• Reputational benefits, employee retention and market leadership
  • Compliance with corporate social responsibility commitments
  • Compliance with local laws, including laws related to worker health and safety, environmental protection, company law and non-financial disclosure
  • Reduced risks of non-compliance and remedial action, claims and penalties

Careful assessment of opportunities can foster procedures to ensure that human rights are respected in the operations of a business and can have a positive impact on its social license to operate.



Chandler v Cape PLC [2012] EWCA Civ 525: General principles from this decision have been used in claims against UK parent companies for human rights issues arising from the actions of their subsidiaries in Africa. The Court held that in appropriate circumstances, the law might impose responsibility on a parent company for the health and safety of its subsidiary's employees. This will depend on factors such as the relationship between the business operations of the parent and subsidiary and the level of knowledge and control of the parent.


Lungowe and Ors v Vedanta Resources Plc and Konkola Copper Mines [2017] EWCA Civ 1528: In this decision, Zambian citizens sought jurisdiction in the English courts, alleging personal injury, damage to property and loss of income, amenity and enjoyment of land, due to alleged pollution and environmental damage caused by discharges from the Nchanga copper mine. The Court of Appeal held that a parent company will not automatically owe a duty of care to someone affected by the actions of its subsidiary, but a duty could arise where a parent company has taken direct responsibility for devising the relevant health and safety policy, or controls the operations giving rise to the claim.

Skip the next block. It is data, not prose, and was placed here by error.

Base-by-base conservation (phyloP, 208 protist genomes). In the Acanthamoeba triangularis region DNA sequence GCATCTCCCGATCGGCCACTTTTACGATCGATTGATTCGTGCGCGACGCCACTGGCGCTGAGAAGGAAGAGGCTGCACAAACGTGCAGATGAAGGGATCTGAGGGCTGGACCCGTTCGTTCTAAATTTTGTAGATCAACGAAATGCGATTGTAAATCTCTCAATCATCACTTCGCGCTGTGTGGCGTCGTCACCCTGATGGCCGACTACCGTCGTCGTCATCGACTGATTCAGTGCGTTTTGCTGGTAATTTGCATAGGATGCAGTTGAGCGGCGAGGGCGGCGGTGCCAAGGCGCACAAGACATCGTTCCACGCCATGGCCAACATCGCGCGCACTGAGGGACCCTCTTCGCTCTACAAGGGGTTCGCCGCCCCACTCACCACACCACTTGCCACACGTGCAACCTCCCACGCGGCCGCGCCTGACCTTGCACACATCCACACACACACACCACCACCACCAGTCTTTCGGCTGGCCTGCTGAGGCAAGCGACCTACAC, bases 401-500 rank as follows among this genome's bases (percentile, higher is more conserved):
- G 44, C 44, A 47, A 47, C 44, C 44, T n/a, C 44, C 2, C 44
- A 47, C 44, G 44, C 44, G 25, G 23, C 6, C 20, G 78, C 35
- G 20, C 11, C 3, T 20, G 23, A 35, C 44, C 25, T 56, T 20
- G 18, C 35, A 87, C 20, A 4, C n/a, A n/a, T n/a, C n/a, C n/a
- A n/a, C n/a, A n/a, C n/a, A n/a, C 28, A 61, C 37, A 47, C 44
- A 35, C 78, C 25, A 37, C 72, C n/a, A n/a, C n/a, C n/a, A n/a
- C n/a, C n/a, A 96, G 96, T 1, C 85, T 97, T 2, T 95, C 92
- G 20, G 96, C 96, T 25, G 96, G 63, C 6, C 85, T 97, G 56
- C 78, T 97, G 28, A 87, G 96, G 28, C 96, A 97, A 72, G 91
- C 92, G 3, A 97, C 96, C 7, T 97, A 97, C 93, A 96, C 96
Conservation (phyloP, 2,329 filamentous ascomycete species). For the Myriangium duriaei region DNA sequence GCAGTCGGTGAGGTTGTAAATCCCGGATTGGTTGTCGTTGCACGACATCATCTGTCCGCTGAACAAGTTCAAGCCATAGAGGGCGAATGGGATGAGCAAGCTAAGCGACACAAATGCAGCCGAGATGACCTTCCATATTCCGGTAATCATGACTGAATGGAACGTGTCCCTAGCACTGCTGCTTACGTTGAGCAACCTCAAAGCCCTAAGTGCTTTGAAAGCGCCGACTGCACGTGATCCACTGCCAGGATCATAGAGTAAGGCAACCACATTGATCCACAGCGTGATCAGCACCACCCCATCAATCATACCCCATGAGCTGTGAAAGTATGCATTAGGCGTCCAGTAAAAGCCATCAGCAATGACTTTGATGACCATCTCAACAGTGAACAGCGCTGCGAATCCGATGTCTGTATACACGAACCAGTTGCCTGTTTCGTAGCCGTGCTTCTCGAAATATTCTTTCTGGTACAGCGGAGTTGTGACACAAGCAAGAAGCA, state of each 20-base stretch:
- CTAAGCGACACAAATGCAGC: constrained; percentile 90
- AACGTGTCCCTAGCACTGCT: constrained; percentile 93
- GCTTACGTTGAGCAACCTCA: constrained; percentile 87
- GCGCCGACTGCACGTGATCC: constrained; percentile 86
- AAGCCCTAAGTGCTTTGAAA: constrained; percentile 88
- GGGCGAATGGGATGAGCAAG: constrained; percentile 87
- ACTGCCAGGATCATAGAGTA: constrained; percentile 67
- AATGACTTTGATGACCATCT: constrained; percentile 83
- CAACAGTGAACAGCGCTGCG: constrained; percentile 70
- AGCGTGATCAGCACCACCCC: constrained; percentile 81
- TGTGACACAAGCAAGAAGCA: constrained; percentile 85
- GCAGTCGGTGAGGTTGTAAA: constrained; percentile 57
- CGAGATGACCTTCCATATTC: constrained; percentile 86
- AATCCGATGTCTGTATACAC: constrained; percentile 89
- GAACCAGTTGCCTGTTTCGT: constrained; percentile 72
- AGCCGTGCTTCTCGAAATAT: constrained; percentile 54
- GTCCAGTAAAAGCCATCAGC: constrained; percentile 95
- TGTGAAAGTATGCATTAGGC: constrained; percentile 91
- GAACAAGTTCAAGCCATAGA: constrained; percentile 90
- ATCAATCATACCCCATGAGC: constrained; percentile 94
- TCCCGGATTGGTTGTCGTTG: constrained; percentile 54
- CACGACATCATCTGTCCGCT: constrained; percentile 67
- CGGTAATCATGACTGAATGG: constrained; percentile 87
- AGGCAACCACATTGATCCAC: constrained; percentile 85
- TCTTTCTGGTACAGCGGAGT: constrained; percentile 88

Nigeria and Kenya

Okpabi and others v Royal Dutch Shell Plc and another [2018] EWCA Civ 191 and AAA & Ors v Unilever Plc and Unilever Tea Kenya Limited [2018] EWCA Civ 1532: In both of these cases, third parties brought claims for damages against UK parent companies in relation to actions by their subsidiaries in Africa (in Nigeria for damage from oil pollution and in Kenya for protection from violence on a tea plantation). The Court declined to find jurisdiction to hear the claims against UK parents in both cases, indicating that the threshold to establish liability for a parent company remains high. In Okpabi, the Court clarified that mandatory group policies will not automatically mean that a parent has taken control of the operations of every subsidiary to a degree that will give rise to liability. However, a policy for a specific subsidiary or the assumption of functional responsibility by a parent could establish a duty of care. In Unilever, the Court of Appeal reiterated and affirmed the principles established in Chandler, Vedanta and Okpabi, and found that the UK parent in that case did not owe a duty of care to the employees of its Kenyan subsidiary because the UK parent was neither involved in the management of the subsidiary nor did it advise the subsidiary on how to manage political risk.

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The Constitution of Ghana mandates that the fundamental human rights and freedoms it enshrines must be respected and upheld by all natural and legal persons, government and the judiciary, and are enforceable by the Courts.

Ghana was the first African country to participate in the Voluntary Principles on Security and Human Rights Initiative for extractive sector companies, recognizing that although governments have the primary responsibility to maintain law and order, security and respect for human rights, companies in industries such as mining have an interest in ensuring the protection and promotion of human rights.10